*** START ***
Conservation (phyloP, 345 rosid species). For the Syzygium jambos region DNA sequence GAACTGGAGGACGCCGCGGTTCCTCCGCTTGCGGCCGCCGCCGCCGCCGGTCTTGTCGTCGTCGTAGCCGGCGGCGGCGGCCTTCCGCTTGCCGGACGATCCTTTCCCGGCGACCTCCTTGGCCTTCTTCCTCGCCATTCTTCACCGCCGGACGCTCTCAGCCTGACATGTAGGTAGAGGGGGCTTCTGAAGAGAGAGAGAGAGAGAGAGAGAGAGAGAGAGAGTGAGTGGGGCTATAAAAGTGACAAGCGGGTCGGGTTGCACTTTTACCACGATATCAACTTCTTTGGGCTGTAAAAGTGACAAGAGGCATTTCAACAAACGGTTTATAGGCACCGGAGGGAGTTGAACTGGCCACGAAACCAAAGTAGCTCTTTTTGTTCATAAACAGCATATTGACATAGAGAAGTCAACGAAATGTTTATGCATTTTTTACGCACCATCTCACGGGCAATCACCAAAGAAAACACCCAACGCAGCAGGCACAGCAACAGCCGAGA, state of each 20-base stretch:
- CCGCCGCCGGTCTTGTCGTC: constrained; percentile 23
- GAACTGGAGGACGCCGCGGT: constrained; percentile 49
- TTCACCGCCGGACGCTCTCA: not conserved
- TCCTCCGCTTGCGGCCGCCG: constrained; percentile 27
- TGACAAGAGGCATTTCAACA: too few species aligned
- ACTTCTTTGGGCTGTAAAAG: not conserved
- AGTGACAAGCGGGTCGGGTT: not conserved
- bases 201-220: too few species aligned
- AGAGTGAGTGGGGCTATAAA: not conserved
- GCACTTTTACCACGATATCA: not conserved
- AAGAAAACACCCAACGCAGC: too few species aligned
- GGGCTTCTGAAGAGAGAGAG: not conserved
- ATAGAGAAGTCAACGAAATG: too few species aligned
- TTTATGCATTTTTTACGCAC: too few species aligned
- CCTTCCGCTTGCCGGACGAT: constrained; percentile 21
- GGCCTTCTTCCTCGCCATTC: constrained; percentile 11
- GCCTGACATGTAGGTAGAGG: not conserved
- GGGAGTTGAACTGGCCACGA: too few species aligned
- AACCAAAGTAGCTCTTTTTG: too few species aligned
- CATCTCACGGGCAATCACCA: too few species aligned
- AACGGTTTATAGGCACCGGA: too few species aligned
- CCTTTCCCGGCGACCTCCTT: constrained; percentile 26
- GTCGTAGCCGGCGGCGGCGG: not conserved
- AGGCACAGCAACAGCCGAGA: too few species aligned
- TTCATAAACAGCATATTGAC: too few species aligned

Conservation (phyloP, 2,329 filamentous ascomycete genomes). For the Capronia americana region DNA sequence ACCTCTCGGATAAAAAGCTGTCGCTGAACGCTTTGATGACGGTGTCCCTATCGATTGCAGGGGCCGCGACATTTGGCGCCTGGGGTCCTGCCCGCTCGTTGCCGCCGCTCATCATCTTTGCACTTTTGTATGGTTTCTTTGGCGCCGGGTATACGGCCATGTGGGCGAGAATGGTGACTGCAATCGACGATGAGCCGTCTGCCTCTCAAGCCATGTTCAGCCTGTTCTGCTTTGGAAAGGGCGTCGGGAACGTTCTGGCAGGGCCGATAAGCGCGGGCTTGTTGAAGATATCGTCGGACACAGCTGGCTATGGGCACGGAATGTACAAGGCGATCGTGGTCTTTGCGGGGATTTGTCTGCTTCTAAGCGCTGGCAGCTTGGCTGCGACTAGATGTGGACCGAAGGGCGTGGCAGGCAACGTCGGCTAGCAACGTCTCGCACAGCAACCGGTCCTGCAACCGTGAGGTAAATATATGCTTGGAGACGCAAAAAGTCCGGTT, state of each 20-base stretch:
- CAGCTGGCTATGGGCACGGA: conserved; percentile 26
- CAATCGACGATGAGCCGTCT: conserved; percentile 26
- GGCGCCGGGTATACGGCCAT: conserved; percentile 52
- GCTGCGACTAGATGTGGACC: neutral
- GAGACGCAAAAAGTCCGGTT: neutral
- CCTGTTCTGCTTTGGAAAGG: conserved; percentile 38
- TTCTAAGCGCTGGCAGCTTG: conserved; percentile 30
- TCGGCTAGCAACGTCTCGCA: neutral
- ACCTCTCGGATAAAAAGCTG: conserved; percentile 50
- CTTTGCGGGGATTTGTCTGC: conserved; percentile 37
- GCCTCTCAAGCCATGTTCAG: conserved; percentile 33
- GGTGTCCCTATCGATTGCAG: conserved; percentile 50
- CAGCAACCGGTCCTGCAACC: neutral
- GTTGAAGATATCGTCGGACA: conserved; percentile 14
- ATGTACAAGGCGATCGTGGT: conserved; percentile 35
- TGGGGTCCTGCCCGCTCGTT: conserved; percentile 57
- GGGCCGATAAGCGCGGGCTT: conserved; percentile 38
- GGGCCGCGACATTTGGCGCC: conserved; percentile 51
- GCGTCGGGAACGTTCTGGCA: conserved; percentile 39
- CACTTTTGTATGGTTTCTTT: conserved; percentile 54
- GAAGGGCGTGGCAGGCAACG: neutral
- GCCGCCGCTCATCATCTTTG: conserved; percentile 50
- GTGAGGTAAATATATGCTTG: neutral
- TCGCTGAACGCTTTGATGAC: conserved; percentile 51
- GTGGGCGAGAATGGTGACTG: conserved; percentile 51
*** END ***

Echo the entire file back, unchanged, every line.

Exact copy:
Conservation (phyloP, 345 rosid species). For the Syzygium jambos region DNA sequence GAACTGGAGGACGCCGCGGTTCCTCCGCTTGCGGCCGCCGCCGCCGCCGGTCTTGTCGTCGTCGTAGCCGGCGGCGGCGGCCTTCCGCTTGCCGGACGATCCTTTCCCGGCGACCTCCTTGGCCTTCTTCCTCGCCATTCTTCACCGCCGGACGCTCTCAGCCTGACATGTAGGTAGAGGGGGCTTCTGAAGAGAGAGAGAGAGAGAGAGAGAGAGAGAGAGAGTGAGTGGGGCTATAAAAGTGACAAGCGGGTCGGGTTGCACTTTTACCACGATATCAACTTCTTTGGGCTGTAAAAGTGACAAGAGGCATTTCAACAAACGGTTTATAGGCACCGGAGGGAGTTGAACTGGCCACGAAACCAAAGTAGCTCTTTTTGTTCATAAACAGCATATTGACATAGAGAAGTCAACGAAATGTTTATGCATTTTTTACGCACCATCTCACGGGCAATCACCAAAGAAAACACCCAACGCAGCAGGCACAGCAACAGCCGAGA, state of each 20-base stretch:
- CCGCCGCCGGTCTTGTCGTC: constrained; percentile 23
- GAACTGGAGGACGCCGCGGT: constrained; percentile 49
- TTCACCGCCGGACGCTCTCA: not conserved
- TCCTCCGCTTGCGGCCGCCG: constrained; percentile 27
- TGACAAGAGGCATTTCAACA: too few species aligned
- ACTTCTTTGGGCTGTAAAAG: not conserved
- AGTGACAAGCGGGTCGGGTT: not conserved
- bases 201-220: too few species aligned
- AGAGTGAGTGGGGCTATAAA: not conserved
- GCACTTTTACCACGATATCA: not conserved
- AAGAAAACACCCAACGCAGC: too few species aligned
- GGGCTTCTGAAGAGAGAGAG: not conserved
- ATAGAGAAGTCAACGAAATG: too few species aligned
- TTTATGCATTTTTTACGCAC: too few species aligned
- CCTTCCGCTTGCCGGACGAT: constrained; percentile 21
- GGCCTTCTTCCTCGCCATTC: constrained; percentile 11
- GCCTGACATGTAGGTAGAGG: not conserved
- GGGAGTTGAACTGGCCACGA: too few species aligned
- AACCAAAGTAGCTCTTTTTG: too few species aligned
- CATCTCACGGGCAATCACCA: too few species aligned
- AACGGTTTATAGGCACCGGA: too few species aligned
- CCTTTCCCGGCGACCTCCTT: constrained; percentile 26
- GTCGTAGCCGGCGGCGGCGG: not conserved
- AGGCACAGCAACAGCCGAGA: too few species aligned
- TTCATAAACAGCATATTGAC: too few species aligned

Conservation (phyloP, 2,329 filamentous ascomycete genomes). For the Capronia americana region DNA sequence ACCTCTCGGATAAAAAGCTGTCGCTGAACGCTTTGATGACGGTGTCCCTATCGATTGCAGGGGCCGCGACATTTGGCGCCTGGGGTCCTGCCCGCTCGTTGCCGCCGCTCATCATCTTTGCACTTTTGTATGGTTTCTTTGGCGCCGGGTATACGGCCATGTGGGCGAGAATGGTGACTGCAATCGACGATGAGCCGTCTGCCTCTCAAGCCATGTTCAGCCTGTTCTGCTTTGGAAAGGGCGTCGGGAACGTTCTGGCAGGGCCGATAAGCGCGGGCTTGTTGAAGATATCGTCGGACACAGCTGGCTATGGGCACGGAATGTACAAGGCGATCGTGGTCTTTGCGGGGATTTGTCTGCTTCTAAGCGCTGGCAGCTTGGCTGCGACTAGATGTGGACCGAAGGGCGTGGCAGGCAACGTCGGCTAGCAACGTCTCGCACAGCAACCGGTCCTGCAACCGTGAGGTAAATATATGCTTGGAGACGCAAAAAGTCCGGTT, state of each 20-base stretch:
- CAGCTGGCTATGGGCACGGA: conserved; percentile 26
- CAATCGACGATGAGCCGTCT: conserved; percentile 26
- GGCGCCGGGTATACGGCCAT: conserved; percentile 52
- GCTGCGACTAGATGTGGACC: neutral
- GAGACGCAAAAAGTCCGGTT: neutral
- CCTGTTCTGCTTTGGAAAGG: conserved; percentile 38
- TTCTAAGCGCTGGCAGCTTG: conserved; percentile 30
- TCGGCTAGCAACGTCTCGCA: neutral
- ACCTCTCGGATAAAAAGCTG: conserved; percentile 50
- CTTTGCGGGGATTTGTCTGC: conserved; percentile 37
- GCCTCTCAAGCCATGTTCAG: conserved; percentile 33
- GGTGTCCCTATCGATTGCAG: conserved; percentile 50
- CAGCAACCGGTCCTGCAACC: neutral
- GTTGAAGATATCGTCGGACA: conserved; percentile 14
- ATGTACAAGGCGATCGTGGT: conserved; percentile 35
- TGGGGTCCTGCCCGCTCGTT: conserved; percentile 57
- GGGCCGATAAGCGCGGGCTT: conserved; percentile 38
- GGGCCGCGACATTTGGCGCC: conserved; percentile 51
- GCGTCGGGAACGTTCTGGCA: conserved; percentile 39
- CACTTTTGTATGGTTTCTTT: conserved; percentile 54
- GAAGGGCGTGGCAGGCAACG: neutral
- GCCGCCGCTCATCATCTTTG: conserved; percentile 50
- GTGAGGTAAATATATGCTTG: neutral
- TCGCTGAACGCTTTGATGAC: conserved; percentile 51
- GTGGGCGAGAATGGTGACTG: conserved; percentile 51